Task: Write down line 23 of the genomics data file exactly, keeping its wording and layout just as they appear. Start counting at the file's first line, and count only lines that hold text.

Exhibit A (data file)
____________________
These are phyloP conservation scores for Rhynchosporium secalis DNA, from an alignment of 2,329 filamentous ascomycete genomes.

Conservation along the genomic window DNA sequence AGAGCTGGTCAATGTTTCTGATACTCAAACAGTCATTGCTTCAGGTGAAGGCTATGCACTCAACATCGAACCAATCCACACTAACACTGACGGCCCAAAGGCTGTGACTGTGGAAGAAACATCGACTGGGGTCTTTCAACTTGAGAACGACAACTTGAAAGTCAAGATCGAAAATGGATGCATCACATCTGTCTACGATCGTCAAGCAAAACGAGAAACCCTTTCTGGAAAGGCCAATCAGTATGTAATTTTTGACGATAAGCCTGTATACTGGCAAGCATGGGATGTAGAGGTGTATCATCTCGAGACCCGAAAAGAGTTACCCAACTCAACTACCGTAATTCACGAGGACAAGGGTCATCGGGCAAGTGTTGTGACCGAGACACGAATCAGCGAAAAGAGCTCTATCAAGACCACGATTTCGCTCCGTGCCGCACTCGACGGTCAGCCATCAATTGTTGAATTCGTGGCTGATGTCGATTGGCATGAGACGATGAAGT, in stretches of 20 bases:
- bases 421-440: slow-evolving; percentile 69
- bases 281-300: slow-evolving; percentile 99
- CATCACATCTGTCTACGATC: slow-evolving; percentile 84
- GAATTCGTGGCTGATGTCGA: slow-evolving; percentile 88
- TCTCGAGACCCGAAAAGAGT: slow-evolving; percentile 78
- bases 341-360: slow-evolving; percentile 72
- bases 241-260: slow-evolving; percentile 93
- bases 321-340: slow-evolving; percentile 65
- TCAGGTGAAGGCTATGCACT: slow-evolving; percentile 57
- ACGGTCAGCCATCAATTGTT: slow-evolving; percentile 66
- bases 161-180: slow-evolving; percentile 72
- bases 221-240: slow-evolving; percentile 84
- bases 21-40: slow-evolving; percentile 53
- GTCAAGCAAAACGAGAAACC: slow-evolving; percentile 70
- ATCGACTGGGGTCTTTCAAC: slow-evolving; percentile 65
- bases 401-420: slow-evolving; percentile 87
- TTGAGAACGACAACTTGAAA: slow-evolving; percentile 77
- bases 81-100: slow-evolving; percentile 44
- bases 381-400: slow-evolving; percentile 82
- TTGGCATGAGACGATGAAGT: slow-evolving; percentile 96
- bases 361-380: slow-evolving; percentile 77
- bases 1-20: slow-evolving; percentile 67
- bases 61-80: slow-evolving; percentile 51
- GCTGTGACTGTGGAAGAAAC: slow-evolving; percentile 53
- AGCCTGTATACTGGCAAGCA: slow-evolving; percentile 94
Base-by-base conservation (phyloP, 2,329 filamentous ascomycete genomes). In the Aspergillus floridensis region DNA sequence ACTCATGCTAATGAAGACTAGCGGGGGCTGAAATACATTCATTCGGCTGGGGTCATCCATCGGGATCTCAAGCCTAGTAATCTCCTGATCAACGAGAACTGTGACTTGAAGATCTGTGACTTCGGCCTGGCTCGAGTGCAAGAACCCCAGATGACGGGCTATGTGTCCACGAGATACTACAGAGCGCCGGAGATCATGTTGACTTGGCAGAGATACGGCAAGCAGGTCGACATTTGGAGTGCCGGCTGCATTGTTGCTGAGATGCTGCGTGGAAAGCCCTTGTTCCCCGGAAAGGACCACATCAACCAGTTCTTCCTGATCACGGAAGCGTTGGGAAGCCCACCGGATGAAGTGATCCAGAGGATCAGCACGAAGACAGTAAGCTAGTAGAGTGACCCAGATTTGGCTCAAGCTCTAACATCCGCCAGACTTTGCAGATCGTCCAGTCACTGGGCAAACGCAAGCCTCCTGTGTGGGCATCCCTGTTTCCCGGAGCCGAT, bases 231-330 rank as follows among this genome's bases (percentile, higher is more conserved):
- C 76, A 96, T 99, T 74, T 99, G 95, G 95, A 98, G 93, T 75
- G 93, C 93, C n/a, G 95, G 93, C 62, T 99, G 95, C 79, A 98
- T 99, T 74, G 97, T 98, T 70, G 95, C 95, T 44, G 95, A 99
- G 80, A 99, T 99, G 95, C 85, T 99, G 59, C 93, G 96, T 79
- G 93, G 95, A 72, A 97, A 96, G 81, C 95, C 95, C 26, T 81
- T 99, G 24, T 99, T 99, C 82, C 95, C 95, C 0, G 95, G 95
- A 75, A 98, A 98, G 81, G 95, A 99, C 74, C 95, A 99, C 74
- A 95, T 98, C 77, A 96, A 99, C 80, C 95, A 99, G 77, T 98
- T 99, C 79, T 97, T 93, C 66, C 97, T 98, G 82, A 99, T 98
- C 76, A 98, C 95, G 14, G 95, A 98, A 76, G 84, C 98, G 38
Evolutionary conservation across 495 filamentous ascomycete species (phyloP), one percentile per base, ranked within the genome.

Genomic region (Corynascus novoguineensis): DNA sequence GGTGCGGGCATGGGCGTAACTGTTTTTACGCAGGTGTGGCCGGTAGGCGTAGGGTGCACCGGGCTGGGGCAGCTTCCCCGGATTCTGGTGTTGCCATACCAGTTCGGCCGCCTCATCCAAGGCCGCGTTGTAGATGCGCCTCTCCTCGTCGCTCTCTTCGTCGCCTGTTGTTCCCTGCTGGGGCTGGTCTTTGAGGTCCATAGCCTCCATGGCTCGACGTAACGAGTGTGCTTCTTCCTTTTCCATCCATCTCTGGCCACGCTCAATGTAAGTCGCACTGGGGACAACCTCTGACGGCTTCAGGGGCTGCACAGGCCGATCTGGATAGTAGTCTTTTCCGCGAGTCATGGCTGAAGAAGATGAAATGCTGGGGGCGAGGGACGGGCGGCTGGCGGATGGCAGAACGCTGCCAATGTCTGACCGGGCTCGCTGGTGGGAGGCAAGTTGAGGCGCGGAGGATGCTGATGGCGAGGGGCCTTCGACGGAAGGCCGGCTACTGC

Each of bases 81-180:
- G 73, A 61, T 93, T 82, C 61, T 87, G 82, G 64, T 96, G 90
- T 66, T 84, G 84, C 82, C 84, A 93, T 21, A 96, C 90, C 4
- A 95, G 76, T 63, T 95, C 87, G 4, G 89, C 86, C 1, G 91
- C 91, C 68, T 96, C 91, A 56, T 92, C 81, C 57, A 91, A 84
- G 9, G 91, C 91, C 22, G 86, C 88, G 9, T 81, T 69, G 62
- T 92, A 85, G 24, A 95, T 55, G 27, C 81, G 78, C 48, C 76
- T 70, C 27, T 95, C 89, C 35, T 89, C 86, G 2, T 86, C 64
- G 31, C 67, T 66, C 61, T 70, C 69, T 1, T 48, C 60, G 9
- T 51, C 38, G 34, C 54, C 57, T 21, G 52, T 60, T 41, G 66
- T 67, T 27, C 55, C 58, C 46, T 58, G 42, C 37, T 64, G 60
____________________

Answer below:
- bases 361-380: slow-evolving; percentile 77